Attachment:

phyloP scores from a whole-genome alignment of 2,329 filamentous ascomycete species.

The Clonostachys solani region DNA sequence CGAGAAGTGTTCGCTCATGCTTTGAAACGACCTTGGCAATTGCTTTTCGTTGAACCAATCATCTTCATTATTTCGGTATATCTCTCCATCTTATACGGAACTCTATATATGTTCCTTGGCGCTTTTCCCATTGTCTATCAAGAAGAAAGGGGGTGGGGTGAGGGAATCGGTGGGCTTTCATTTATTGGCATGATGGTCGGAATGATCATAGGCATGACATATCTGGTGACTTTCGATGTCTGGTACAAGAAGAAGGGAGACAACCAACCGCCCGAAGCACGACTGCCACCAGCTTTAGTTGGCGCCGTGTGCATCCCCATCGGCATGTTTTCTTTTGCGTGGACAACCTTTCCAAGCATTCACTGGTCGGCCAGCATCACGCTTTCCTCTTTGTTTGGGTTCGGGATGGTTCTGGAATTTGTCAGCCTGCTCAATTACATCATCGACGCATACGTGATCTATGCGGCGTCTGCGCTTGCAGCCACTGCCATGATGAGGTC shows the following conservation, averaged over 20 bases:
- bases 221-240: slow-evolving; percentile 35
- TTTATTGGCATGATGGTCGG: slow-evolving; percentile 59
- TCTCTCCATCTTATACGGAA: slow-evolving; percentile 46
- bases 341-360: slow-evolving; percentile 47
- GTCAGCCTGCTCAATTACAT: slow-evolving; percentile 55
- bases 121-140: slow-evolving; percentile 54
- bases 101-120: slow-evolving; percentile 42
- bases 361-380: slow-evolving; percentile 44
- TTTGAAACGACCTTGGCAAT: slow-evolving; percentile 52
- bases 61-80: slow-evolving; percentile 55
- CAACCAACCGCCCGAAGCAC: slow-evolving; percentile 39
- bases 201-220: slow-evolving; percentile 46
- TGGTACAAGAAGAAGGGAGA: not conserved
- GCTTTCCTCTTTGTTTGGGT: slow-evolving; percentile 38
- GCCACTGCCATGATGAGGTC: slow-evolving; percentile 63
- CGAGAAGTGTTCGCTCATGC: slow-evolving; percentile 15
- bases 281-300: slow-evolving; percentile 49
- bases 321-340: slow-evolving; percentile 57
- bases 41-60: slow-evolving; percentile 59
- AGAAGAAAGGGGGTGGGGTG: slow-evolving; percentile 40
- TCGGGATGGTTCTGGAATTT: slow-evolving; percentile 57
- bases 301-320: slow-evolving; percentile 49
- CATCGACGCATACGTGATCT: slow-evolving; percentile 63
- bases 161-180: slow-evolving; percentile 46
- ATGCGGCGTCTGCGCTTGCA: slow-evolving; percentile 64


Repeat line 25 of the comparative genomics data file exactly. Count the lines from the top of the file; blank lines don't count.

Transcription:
- CATCGACGCATACGTGATCT: slow-evolving; percentile 63